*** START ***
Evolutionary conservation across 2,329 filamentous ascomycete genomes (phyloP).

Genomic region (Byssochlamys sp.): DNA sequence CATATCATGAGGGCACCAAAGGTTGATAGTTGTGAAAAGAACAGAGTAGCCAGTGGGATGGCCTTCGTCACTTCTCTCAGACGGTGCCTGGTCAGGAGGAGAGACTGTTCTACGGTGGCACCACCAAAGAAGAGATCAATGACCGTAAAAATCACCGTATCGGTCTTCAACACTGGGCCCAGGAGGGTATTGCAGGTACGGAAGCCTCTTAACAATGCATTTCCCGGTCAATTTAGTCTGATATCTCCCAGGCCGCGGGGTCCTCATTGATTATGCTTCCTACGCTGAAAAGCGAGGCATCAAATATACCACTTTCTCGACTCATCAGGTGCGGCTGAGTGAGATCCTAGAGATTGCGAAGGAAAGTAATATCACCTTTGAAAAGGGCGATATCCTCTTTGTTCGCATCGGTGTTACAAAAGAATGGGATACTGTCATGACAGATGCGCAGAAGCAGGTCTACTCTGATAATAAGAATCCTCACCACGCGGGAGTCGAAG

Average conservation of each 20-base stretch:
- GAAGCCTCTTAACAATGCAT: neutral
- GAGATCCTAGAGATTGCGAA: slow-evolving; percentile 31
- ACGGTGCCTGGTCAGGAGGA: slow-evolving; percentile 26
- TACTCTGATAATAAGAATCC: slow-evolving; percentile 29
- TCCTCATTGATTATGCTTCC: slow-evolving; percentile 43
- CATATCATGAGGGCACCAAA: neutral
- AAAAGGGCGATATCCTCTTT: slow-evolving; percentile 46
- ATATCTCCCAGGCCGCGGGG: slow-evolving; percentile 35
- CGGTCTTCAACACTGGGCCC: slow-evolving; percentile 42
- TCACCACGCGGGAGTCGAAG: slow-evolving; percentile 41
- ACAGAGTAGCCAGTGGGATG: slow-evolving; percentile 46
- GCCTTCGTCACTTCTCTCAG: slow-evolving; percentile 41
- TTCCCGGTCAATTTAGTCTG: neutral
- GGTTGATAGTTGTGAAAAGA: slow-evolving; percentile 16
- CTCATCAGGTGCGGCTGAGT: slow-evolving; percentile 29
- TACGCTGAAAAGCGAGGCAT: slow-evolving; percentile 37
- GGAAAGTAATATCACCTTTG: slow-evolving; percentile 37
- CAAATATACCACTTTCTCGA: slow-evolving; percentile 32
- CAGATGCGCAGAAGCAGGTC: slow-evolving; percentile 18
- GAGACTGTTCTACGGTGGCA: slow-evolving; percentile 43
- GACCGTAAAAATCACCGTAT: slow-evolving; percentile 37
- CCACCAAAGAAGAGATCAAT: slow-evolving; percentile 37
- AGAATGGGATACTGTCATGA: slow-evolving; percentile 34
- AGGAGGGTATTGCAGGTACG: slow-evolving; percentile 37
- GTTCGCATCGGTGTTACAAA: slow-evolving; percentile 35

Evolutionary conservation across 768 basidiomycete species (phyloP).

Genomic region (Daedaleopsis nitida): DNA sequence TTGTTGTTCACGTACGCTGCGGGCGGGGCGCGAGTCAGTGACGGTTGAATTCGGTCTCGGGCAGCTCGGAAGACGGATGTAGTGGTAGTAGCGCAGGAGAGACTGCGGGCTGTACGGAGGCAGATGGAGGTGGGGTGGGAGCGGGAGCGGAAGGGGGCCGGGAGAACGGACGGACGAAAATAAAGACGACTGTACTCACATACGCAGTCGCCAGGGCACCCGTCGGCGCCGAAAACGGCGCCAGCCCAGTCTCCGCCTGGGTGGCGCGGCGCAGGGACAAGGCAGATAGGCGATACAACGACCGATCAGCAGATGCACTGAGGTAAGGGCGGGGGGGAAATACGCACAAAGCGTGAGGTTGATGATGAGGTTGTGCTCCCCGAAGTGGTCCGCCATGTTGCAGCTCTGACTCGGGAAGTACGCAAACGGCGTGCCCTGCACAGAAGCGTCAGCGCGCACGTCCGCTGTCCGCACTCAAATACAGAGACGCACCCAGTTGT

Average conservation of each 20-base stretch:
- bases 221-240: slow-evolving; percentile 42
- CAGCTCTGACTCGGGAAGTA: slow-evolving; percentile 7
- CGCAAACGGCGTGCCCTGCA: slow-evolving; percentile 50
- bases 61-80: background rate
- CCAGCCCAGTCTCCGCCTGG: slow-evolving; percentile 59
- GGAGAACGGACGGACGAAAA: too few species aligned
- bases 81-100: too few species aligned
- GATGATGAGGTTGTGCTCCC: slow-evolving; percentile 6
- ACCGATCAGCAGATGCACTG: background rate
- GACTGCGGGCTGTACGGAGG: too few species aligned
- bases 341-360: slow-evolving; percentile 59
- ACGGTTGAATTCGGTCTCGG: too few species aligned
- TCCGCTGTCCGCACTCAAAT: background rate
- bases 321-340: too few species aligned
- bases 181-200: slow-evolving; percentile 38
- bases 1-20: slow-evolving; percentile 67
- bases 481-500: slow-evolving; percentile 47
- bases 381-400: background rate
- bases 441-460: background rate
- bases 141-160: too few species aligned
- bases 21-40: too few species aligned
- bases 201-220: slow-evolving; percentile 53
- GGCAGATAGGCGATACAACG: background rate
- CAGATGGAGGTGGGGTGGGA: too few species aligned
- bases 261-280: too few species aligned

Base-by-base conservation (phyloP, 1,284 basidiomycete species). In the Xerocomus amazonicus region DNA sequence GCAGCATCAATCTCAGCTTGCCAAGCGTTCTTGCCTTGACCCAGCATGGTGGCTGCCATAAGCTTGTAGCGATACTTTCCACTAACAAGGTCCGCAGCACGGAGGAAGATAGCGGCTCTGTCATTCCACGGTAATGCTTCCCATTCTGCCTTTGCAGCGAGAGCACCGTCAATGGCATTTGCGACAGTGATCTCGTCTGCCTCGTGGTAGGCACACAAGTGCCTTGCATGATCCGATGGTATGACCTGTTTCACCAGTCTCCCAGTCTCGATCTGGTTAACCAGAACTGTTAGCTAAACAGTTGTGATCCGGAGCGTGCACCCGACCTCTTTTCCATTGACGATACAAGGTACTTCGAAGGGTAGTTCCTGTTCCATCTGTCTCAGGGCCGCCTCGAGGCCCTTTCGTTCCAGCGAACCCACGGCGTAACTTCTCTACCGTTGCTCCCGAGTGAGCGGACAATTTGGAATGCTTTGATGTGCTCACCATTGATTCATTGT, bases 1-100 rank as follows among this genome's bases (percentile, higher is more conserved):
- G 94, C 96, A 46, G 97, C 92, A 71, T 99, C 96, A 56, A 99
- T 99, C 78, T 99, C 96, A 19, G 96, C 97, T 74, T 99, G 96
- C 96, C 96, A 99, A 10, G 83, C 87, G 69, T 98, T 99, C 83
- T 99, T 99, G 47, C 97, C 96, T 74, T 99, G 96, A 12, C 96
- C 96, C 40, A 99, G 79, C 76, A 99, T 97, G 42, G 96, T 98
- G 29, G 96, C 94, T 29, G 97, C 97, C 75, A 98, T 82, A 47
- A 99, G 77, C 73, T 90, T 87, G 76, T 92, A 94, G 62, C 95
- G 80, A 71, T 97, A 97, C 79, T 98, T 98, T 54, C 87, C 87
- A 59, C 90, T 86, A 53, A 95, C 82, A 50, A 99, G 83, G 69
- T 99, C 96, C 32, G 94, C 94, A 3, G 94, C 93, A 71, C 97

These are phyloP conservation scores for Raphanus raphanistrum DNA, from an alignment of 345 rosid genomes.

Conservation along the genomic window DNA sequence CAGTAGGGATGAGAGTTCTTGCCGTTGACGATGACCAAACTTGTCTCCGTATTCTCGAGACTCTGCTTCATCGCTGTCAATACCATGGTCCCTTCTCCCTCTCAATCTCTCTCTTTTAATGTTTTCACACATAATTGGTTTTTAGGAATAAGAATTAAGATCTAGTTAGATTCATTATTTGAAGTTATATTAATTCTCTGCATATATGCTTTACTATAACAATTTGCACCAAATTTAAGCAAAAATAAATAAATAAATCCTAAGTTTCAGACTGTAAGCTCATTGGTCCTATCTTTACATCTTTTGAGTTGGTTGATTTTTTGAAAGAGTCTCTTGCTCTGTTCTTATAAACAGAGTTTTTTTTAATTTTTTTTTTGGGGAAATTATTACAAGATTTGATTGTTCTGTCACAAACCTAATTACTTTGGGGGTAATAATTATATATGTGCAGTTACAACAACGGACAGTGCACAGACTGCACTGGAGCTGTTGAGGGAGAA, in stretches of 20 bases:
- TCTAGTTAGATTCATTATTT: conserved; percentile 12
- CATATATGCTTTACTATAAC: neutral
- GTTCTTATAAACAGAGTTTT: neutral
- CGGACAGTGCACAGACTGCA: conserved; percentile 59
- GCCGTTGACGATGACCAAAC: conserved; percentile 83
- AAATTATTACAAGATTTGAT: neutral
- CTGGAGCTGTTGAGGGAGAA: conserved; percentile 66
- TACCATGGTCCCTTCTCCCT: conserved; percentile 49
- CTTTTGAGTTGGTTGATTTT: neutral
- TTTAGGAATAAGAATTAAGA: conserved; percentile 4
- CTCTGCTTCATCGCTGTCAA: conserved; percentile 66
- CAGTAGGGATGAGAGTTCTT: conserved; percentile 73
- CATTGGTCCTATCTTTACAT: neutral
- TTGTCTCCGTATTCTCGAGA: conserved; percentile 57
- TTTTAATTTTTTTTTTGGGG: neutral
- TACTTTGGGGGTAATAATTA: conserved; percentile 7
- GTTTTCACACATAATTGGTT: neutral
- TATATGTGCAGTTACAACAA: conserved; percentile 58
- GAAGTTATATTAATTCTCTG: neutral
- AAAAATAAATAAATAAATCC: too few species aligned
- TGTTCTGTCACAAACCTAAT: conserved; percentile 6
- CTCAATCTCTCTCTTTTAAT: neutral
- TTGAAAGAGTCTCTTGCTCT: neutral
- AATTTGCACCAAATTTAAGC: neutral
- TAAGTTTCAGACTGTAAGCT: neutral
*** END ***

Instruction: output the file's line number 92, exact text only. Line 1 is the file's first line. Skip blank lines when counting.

- TTGAAAGAGTCTCTTGCTCT: neutral